Abstract. Four sandbox experiments were performed to understand the self-potential response to hydro-mechanical disturbances in a water-infiltrated controlled sandbox. In the first two experiments, 0.5 mL of water was abruptly injected through a small capillary at a depth of 15 cm using a syringe impacted by a hammer stroke. In the second series of experiments, 0.5 mL of pore water was quickly pumped out of the tank, at the same depth, using a syringe. In both type of experiments, the resulting self-potential signals were measured using 32 sintered Ag/AgCl medical electrodes. In two experiments, these electrodes were located 3 cm below the top surface of the tank. In two other experiments, they were placed along a vertical section crossing the position of the capillary. These electrodes were connected to a voltmeter with a sensitivity of 0.1 mV and an acquisition frequency of 1.024 kHz. The injected/pumped volumes of water produced hydro- mechanical disturbances in the sandbox. In turn, these disturbances generated dipolar electrical anomalies of electrokinetic nature with an amplitude of few microvolts. The source function is the product of the dipolar Green’s function by a source intensity function that depends solely on the product of the streaming potential coupling coefficient of the sand to the pore fluid overpressure with respect to the hydrostatic pressure. Numerical modeling using a finite element code was performed to solve the coupled hydro-mechanical problem and to determine the distribution of the resulting self-potential during the course of these experiments. We use 2D and 3D algorithms based on the cross-correlation method and wavelet analysis of potential fields to show that the source was a vertical dipole. These methods were also used to localize the position of the source of the hydromechanical disturbance from the self-potential signals recorded at the top surface of the tank. The position of the source agrees with the position of the inlet/outlet of the capillary showing the usefulness of these methods for application to active volcanoes.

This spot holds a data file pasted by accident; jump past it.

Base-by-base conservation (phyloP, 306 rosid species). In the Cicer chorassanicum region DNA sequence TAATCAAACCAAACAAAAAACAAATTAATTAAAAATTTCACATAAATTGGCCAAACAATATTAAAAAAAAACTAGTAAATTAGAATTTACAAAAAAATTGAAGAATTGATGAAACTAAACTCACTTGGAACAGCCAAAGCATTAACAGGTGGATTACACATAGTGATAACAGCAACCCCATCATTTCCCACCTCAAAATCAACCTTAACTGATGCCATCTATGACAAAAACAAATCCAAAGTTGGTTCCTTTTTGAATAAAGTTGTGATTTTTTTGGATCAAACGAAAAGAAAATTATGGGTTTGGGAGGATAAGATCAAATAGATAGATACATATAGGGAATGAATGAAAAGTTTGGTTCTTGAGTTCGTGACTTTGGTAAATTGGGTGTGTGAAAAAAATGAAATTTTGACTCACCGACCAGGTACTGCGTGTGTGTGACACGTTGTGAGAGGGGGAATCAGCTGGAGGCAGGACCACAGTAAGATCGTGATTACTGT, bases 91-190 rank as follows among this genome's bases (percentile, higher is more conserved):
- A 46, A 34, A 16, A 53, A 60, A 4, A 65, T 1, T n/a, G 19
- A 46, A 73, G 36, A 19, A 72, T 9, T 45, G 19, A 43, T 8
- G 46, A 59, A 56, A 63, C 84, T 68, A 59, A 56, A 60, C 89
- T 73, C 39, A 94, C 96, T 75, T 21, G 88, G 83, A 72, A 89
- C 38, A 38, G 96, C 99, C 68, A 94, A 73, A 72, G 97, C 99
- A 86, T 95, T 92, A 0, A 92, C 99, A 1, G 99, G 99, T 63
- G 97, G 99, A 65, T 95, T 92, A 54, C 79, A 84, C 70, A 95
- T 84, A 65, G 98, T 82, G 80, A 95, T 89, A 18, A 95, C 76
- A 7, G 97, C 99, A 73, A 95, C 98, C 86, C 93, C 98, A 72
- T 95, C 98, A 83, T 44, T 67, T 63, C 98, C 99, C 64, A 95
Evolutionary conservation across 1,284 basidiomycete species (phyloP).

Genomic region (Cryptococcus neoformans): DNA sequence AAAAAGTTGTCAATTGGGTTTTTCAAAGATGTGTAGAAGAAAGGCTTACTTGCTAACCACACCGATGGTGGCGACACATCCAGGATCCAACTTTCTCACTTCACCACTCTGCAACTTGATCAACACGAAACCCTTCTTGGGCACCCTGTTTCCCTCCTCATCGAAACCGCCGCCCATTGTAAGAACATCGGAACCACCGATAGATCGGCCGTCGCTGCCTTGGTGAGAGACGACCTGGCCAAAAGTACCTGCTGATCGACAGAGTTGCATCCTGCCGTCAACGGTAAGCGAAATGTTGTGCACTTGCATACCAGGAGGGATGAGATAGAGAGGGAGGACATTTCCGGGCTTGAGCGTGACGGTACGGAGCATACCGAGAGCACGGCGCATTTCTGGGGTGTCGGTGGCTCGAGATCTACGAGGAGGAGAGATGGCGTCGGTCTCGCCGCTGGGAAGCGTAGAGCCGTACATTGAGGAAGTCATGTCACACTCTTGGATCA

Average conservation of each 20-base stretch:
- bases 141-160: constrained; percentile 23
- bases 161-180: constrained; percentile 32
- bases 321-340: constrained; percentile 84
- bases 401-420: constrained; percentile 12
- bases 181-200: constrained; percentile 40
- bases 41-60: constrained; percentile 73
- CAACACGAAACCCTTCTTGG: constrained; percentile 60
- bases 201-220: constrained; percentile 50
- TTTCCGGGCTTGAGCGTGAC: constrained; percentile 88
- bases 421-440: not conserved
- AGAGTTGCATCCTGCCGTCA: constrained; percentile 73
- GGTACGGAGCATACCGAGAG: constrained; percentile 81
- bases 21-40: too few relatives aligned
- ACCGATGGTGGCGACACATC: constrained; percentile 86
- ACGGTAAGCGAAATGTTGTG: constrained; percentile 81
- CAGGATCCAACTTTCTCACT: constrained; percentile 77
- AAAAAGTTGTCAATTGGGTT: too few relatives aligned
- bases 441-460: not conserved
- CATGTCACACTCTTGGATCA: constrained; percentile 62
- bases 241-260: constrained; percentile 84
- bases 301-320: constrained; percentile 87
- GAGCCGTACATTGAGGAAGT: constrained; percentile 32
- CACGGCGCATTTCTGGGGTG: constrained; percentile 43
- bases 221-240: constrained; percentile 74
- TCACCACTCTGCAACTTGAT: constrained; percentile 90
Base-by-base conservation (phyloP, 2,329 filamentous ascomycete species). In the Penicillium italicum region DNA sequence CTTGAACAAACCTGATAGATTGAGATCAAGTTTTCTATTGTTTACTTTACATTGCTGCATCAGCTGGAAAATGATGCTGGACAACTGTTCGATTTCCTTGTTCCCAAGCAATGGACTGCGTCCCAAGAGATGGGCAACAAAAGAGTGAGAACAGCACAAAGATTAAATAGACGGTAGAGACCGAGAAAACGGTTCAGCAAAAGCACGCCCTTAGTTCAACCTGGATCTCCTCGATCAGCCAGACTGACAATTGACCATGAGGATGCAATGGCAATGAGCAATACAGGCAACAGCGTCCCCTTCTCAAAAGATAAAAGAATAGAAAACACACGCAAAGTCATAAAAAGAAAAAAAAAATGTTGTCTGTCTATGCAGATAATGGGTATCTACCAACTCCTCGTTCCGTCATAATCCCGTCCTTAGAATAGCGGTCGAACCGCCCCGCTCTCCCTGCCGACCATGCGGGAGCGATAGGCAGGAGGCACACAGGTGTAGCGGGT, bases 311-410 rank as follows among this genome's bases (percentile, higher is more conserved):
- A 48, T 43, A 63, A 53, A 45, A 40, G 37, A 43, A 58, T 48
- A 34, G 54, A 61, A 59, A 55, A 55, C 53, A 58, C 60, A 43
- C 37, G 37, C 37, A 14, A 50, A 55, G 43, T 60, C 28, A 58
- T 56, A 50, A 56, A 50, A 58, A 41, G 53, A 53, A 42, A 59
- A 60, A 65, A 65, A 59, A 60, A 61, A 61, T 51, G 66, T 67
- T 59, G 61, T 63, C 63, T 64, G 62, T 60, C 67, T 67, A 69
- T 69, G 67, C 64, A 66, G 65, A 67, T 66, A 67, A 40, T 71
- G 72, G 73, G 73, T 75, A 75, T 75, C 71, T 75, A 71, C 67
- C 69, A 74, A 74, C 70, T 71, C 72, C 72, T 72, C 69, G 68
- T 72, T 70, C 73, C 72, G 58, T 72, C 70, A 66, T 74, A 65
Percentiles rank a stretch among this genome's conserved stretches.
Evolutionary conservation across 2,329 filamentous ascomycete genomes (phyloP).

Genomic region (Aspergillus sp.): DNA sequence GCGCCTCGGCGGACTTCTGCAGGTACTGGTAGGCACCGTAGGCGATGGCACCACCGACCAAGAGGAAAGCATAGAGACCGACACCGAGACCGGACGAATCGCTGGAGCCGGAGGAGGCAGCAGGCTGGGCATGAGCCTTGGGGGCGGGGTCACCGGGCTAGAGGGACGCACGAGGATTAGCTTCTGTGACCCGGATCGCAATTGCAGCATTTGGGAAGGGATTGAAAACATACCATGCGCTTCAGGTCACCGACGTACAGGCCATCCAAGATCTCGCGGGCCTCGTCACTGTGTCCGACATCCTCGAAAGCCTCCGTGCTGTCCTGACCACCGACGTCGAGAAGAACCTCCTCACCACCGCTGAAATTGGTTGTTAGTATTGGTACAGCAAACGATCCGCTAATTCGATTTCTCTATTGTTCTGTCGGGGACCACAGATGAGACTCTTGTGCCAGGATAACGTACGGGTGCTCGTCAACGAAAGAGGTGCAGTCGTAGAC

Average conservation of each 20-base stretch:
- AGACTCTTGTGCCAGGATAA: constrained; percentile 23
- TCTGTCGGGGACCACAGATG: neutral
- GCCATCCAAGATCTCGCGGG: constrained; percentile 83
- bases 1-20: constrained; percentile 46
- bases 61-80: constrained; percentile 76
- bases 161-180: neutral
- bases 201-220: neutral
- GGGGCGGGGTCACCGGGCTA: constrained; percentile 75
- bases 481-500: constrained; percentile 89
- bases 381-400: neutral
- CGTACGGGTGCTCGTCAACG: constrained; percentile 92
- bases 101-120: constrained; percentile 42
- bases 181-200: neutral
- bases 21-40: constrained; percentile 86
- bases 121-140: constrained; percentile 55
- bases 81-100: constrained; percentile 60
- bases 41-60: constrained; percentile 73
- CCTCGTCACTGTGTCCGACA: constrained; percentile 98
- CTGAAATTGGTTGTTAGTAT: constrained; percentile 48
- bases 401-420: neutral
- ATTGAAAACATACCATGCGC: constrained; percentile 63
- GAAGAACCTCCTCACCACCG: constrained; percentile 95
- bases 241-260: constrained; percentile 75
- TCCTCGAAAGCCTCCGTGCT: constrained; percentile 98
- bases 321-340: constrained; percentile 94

Citation: Crespy, A., A. Revil, N. Linde, S. Byrdina, A. Jardani, A. Boléve, and P. Henry (2008), Detection and localization of hydromechanical disturbances in a sandbox using the self-potential method, J. Geophys. Res., 113, B01205, doi:10.1029/2007JB005042.
A. Jardani, A. Revil, A. Boléve, A. Crespy, J.-P. Dupont, W. Barrash,
and B. Malama
Abstract. An algorithm is developed to interpret self-potential (SP) data in terms of distribution of Darcy velocity of the ground water. The model is based on the proportionality existing between the streaming current density and the Darcy velocity. Because the inverse problem of current density determination from SP data is underdetermined, we use Tikhonov regularization with a smoothness constraint based on the differential Laplacian operator and a prior model. The regularization parameter is determined by the L-shape method. The distribution of the Darcy velocity depends on the localization and number of non-polarizing electrodes and information relative to the distribution of the electrical resistivity of the ground. A priori hydraulic information can be introduced in the inverse problem. This approach is tested on two synthetic cases and on real SP data resulting from infiltration of water from a ditch. Citation: Jardani, A., A. Revil, A. Bole`ve, A. Crespy, J.-P. Dupont, W. Barrash, and B. Malama (2007), Tomography of the Darcy velocity from self-potential measurements, Geophys. Res. Lett., 34, L24403, doi:10.1029/2007GL031907.
Key Words. time-lapse, deformation, ﬂuid ﬂow, biogeochemical processes